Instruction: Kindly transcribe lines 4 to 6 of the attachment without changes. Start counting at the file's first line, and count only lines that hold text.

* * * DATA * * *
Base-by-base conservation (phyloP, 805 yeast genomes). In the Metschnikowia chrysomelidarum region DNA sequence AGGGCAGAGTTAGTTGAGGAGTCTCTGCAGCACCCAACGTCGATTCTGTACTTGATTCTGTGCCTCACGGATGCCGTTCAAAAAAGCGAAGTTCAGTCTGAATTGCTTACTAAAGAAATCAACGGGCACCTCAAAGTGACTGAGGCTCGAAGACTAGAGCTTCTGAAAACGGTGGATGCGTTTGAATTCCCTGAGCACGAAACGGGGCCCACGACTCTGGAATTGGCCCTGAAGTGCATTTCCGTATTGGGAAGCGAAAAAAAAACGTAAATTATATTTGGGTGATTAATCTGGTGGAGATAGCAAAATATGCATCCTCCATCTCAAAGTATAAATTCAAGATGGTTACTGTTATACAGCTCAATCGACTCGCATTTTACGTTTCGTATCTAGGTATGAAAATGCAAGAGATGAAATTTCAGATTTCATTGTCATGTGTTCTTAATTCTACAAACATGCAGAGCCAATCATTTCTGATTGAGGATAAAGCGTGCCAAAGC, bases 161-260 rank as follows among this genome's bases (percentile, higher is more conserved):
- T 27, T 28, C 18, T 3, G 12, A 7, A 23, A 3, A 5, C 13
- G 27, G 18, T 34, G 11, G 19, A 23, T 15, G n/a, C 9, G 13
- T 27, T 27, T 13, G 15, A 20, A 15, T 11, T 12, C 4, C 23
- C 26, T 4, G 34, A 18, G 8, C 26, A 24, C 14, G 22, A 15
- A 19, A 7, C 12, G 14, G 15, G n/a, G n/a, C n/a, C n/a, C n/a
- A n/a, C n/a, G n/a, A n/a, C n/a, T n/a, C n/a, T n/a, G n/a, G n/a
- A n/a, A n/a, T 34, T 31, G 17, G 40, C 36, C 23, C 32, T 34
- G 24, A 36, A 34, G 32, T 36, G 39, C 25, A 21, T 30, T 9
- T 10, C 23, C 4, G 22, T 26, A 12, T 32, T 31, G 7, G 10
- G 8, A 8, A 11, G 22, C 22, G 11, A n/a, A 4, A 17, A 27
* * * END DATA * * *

- T 27, T 27, T 13, G 15, A 20, A 15, T 11, T 12, C 4, C 23
- C 26, T 4, G 34, A 18, G 8, C 26, A 24, C 14, G 22, A 15
- A 19, A 7, C 12, G 14, G 15, G n/a, G n/a, C n/a, C n/a, C n/a